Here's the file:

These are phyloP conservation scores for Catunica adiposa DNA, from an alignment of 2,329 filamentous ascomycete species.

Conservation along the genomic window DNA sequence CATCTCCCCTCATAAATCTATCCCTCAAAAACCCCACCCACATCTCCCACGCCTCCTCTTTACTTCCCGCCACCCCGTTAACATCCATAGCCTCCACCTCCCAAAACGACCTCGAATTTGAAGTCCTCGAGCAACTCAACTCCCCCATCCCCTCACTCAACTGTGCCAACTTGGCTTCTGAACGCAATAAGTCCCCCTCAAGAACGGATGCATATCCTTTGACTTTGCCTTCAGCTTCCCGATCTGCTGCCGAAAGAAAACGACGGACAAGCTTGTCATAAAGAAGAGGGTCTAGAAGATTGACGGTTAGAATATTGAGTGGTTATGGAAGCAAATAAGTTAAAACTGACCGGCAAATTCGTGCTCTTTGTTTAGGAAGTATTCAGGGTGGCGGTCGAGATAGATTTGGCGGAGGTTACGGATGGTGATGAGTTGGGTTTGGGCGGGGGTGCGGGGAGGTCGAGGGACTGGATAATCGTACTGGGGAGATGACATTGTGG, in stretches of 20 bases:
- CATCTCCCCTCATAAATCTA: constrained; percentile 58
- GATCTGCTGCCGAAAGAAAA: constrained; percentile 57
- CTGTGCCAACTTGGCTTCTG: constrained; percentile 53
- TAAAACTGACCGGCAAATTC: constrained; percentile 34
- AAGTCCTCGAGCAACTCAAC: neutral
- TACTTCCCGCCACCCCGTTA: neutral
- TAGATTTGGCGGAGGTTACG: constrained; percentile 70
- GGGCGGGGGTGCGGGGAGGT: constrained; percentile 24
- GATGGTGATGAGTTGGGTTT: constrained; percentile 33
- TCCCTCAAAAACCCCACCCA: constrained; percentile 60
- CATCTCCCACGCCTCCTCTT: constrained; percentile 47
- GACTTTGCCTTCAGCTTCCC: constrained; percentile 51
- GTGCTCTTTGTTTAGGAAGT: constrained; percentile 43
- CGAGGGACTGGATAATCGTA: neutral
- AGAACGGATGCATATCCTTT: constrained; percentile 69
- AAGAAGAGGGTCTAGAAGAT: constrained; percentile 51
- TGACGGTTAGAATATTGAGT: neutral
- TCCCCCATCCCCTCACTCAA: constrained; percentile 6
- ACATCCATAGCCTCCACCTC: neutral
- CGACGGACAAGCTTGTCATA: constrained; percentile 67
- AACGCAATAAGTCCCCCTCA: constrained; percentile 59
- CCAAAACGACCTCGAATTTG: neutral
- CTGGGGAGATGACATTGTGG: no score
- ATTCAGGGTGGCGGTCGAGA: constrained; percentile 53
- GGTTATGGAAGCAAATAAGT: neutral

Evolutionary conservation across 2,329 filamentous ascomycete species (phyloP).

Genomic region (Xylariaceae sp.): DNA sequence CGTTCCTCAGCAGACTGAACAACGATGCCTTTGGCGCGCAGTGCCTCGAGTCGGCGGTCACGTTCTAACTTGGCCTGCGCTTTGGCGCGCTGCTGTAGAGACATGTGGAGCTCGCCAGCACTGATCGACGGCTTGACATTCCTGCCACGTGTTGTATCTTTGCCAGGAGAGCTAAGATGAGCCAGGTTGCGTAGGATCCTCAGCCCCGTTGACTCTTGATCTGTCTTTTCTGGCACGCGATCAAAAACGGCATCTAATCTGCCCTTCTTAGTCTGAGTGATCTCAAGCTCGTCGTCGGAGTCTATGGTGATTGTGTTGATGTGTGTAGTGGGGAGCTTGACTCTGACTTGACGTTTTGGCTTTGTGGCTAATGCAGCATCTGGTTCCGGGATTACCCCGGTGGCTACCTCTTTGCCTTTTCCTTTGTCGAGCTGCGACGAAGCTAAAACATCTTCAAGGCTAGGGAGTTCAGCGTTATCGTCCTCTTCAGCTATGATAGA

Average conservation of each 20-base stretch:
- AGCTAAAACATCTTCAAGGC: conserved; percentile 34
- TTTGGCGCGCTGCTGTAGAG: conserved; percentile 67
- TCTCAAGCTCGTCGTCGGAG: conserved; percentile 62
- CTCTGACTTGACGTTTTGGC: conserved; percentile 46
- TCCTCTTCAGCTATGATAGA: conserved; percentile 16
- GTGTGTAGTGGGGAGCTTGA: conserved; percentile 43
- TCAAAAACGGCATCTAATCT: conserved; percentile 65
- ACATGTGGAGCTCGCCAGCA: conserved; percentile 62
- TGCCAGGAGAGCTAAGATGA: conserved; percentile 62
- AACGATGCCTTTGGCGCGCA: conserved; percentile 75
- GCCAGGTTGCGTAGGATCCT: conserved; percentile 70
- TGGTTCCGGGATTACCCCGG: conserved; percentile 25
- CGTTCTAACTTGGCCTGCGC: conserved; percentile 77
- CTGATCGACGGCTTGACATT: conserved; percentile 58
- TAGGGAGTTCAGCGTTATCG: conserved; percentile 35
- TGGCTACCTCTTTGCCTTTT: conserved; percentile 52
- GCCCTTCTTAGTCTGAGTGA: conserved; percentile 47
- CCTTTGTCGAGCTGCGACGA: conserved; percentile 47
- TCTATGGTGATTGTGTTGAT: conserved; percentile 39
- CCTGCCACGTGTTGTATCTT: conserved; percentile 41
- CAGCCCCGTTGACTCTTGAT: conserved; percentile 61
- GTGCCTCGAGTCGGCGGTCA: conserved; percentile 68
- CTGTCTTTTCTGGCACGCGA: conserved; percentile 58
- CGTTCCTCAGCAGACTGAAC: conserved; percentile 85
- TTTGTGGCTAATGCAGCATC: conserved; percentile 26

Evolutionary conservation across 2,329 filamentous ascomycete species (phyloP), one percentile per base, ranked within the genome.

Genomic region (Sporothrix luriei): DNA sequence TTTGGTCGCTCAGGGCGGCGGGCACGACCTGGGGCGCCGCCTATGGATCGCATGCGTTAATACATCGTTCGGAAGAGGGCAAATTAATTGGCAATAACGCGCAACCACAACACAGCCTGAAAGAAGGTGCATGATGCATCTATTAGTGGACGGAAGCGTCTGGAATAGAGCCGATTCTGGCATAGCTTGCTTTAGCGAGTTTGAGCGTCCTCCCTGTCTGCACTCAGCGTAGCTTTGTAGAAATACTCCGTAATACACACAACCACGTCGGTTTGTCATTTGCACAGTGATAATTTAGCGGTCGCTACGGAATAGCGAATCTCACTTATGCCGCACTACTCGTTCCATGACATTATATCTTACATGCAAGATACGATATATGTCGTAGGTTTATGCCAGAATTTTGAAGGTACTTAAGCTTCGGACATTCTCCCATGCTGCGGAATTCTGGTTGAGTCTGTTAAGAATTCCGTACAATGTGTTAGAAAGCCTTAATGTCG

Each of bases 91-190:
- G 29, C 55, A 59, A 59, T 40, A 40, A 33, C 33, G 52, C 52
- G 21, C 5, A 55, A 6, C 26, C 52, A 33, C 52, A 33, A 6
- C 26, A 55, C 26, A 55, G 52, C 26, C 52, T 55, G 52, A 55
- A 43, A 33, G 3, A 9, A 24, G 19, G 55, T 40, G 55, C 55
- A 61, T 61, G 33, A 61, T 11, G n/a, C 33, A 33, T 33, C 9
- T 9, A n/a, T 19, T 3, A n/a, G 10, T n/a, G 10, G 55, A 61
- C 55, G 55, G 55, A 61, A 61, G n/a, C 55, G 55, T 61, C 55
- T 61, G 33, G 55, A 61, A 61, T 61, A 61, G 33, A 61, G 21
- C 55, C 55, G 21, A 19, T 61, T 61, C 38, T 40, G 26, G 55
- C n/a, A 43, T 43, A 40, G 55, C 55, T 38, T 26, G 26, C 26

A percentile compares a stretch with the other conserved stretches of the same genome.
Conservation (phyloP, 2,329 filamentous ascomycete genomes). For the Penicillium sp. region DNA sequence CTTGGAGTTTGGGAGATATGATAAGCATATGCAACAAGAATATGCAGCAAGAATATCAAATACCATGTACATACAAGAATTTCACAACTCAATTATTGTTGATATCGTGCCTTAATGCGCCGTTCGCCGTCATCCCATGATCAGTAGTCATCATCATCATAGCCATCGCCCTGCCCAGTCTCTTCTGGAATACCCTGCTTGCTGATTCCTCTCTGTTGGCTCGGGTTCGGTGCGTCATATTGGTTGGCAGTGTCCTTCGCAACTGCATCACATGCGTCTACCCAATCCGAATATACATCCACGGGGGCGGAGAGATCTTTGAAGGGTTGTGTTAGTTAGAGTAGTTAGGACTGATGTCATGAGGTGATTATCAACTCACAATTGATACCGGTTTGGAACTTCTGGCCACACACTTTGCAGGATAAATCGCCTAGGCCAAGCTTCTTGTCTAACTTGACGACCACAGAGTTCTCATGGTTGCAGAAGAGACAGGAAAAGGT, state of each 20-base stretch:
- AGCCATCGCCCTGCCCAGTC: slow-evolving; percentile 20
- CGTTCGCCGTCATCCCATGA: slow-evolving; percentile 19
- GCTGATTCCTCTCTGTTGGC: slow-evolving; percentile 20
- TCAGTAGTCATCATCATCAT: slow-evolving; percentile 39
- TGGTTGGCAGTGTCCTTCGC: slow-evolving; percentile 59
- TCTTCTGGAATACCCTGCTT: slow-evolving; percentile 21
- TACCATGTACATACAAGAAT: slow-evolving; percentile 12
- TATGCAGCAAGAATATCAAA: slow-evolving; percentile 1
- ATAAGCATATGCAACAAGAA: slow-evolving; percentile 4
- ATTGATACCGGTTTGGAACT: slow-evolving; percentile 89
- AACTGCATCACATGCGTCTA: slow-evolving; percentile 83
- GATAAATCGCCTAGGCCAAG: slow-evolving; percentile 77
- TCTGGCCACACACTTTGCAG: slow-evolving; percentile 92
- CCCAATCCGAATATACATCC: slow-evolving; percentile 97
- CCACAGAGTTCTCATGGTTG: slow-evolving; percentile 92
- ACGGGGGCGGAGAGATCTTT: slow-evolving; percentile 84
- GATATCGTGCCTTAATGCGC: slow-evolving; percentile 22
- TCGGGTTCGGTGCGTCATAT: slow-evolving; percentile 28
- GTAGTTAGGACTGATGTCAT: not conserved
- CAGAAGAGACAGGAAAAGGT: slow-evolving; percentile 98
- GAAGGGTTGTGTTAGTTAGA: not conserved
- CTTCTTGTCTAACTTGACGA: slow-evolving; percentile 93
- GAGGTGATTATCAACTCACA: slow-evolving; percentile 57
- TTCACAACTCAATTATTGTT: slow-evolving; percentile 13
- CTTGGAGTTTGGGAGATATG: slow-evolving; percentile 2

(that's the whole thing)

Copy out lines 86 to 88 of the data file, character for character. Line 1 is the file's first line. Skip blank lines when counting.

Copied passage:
- ACGGGGGCGGAGAGATCTTT: slow-evolving; percentile 84
- GATATCGTGCCTTAATGCGC: slow-evolving; percentile 22
- TCGGGTTCGGTGCGTCATAT: slow-evolving; percentile 28